An Internet listserver group provides for two-way communication between PulseNet laboratories and allows participants to exchange information on any aspect of molecular subtyping. In addition, when a laboratory has specific questions or problems about a technique, they are using the listserver to communicate with CDC and others. The listserver is also available to participants so they can post patterns and query others if they have encountered those patterns.

PulseNet has training and quality control and assurance programs that are coordinated by CDC. When a laboratory joins PulseNet, it must send a laboratorian to attend a 5-day workshop at CDC to learn the standard protocols. A yearly update meeting is convened for PulseNet laboratory personnel and a biannual meeting of epidemiologists and laboratory personnel is held to discuss the appropriate use of molecular subtyping in epidemiology. CDC organizes workshops, establishes and maintains DNA pattern databases, tracks subtyping activities at PulseNet laboratories through weekly e-mail feedback, coordinates subtyping work at area laboratories, and coordinates subtyping work for multi-state outbreaks. Despite its successes, PulseNet is insufficiently funded and stretched in its ability to subtype every isolate and follow up with appropriate epidemiological investigations due to a lack of trained professionals.

PulseNet provides an expanded capacity for real-time interstate sharing of information on the PFGE of selected bacterial species associated with foodborne diseases. This on-line network and library offers an opportunity for the timely sharing of information that can facilitate the recognition of an outbreak in a way that a national electronic reporting system cannot.


, M.D.

State Epidemiologist, Division of Infectious Diseases, Department of Public Health, State of Connecticut

At the state level, communication and coordination in response to emerging infections should be examined from several perspectives. It is necessary to have an understanding of the state public health role in responding to emerging infections and an understanding of associated communication and coordination needs at the state level. It is also important to review how those needs are currently being managed. Finally, it is critical to review the issues that need to be addressed to improve the capacity to respond to emerging infections.

States have the primary statutory authority to conduct surveillance in order to control infectious diseases and detect outbreaks. Each state has its own statutes that empower the commissioner of public health to collect information related to infectious diseases and outbreaks and to communicate that information.. Thus, states have the authority to require certain information to be reported, and physicians and laboratories must cooperate with state agencies and provide the required information. By contrast, CDC does not have direct authority over states to collect information, and it can expect only voluntary cooperation. Correspondingly, most national surveillance data on infectious diseases are provided by states, including any disease suspected of being an emerging infection. Furthermore, CDC cannot assist states in the investigation and control of outbreaks unless it is invited to do so by the state. As a result, national population-based surveillance and response are heavily dependent upon each state’s capacities for surveillance and response and the associated communications capacity. States are major communications hubs in the response to any acute emerging infections. The state of Connecticut has one of the original four population-based emerging infection sites funded by CDC.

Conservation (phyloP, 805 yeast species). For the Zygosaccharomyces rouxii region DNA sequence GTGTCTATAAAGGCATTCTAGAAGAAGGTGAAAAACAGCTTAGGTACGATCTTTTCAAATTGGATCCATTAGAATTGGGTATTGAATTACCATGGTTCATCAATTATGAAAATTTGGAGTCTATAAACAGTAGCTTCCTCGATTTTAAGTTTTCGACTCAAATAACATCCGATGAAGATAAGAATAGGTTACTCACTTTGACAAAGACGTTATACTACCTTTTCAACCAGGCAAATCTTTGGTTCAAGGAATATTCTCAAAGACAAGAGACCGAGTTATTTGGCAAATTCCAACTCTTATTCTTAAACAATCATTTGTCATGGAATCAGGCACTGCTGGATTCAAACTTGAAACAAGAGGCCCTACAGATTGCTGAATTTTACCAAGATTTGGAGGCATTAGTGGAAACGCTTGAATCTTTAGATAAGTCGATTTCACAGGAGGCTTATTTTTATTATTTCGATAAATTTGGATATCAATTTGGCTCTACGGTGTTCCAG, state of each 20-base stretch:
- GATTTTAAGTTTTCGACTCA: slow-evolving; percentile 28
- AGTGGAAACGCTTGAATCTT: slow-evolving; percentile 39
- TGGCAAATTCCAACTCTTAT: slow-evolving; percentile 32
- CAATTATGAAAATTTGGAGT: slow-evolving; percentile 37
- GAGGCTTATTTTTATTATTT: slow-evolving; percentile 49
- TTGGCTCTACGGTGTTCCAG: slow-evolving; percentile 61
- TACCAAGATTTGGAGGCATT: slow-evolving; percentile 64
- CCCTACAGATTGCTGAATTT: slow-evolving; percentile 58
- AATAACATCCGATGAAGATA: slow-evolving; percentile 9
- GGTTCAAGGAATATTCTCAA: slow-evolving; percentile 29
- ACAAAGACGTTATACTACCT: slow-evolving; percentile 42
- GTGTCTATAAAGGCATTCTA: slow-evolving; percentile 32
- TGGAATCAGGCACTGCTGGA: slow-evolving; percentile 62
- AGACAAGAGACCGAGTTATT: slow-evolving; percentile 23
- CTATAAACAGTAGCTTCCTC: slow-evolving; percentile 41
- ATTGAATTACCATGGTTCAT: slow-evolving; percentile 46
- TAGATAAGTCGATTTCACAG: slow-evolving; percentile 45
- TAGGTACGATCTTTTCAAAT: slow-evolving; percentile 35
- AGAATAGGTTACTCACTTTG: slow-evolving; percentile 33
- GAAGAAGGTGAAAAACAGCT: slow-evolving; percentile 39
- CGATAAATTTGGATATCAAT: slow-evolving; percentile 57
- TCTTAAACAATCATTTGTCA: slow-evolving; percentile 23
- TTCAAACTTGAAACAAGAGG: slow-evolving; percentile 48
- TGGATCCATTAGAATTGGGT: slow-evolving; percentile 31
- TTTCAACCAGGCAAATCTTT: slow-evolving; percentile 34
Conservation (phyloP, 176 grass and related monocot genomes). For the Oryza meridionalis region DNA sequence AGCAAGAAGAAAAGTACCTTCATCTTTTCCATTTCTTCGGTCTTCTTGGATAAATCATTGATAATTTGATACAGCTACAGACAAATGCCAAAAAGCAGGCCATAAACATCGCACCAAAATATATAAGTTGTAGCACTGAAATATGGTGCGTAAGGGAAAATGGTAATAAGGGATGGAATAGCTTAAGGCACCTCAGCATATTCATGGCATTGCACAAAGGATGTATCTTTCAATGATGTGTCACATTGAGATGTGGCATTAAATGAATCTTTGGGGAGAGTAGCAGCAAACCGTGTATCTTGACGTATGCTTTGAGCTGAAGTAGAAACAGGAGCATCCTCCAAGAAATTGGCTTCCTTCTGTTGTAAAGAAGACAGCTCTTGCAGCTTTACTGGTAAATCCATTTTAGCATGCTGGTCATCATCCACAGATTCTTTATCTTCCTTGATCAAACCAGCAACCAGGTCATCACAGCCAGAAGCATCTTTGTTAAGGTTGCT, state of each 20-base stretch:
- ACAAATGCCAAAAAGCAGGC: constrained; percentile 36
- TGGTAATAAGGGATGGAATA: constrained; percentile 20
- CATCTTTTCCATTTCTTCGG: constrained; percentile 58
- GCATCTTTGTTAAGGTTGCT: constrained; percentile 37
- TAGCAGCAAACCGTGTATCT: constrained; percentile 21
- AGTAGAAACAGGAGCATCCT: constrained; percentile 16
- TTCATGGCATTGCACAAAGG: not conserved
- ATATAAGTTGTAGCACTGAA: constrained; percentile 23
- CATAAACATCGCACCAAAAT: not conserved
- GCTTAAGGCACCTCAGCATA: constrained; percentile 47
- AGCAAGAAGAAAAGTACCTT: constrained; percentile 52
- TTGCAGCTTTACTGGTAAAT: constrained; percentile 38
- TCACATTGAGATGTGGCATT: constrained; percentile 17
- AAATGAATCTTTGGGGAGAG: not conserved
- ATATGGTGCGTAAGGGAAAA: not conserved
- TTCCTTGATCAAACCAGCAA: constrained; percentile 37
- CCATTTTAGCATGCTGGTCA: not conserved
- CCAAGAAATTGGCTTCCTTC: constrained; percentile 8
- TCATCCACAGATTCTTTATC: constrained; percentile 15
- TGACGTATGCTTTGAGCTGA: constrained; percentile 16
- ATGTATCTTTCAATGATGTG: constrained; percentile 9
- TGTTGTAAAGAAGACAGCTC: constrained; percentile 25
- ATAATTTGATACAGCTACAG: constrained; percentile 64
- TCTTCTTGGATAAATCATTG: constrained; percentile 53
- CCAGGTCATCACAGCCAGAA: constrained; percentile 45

States need several communications capacities to carry out their responsibilities regarding surveillance for and response to emerging infections. To effectively perform surveillance and communicate the results, timely communication systems are needed. For example, states need to be able to detect cases of Escherichia coli O157:H7 infection in a timely fashion in order to identify outbreaks that require a response. Communication systems are therefore necessary to provide timely laboratory reports for outbreak detection or case response, or both, for example, 24-hour reporting from physicians in hospitals. States must also have the capability to transmit information rapidly. For example, when the threat of rabies transmission by raccoons first arrived in the region, the state health department in Connecticut had to inform the medical and animal control communities on how to best respond. Every state must also be prepared to contact physicians in the event of imported cases of plague or Ebola virus infections. Moreover, states need to be able to share routine surveillance data, for example, on the prevalence of antibiotic resistance.

Whenever an outbreak goes beyond state lines, such as an outbreak of E. coli from a widely distributed food product, there is a need for systematic communication with other states and with CDC. Communication with hospitals, emergency departments, physicians, and the media must also be rapid. A coordinated investigation and response increases the ability to determine the cause of an outbreak, avoids duplicative efforts, and allows for a uniform public health response between jurisdictions.

Too often, however, communications systems at the state and local levels are outdated, ad hoc, situational, or underfunded. There has been little assessment of their sufficiency, and there are no standards or guidance for what constitutes uniform criteria. In addition, many states are hampered by a diminished capacity to obtain the latest information technology and are discouraged from developing it because of downsizing.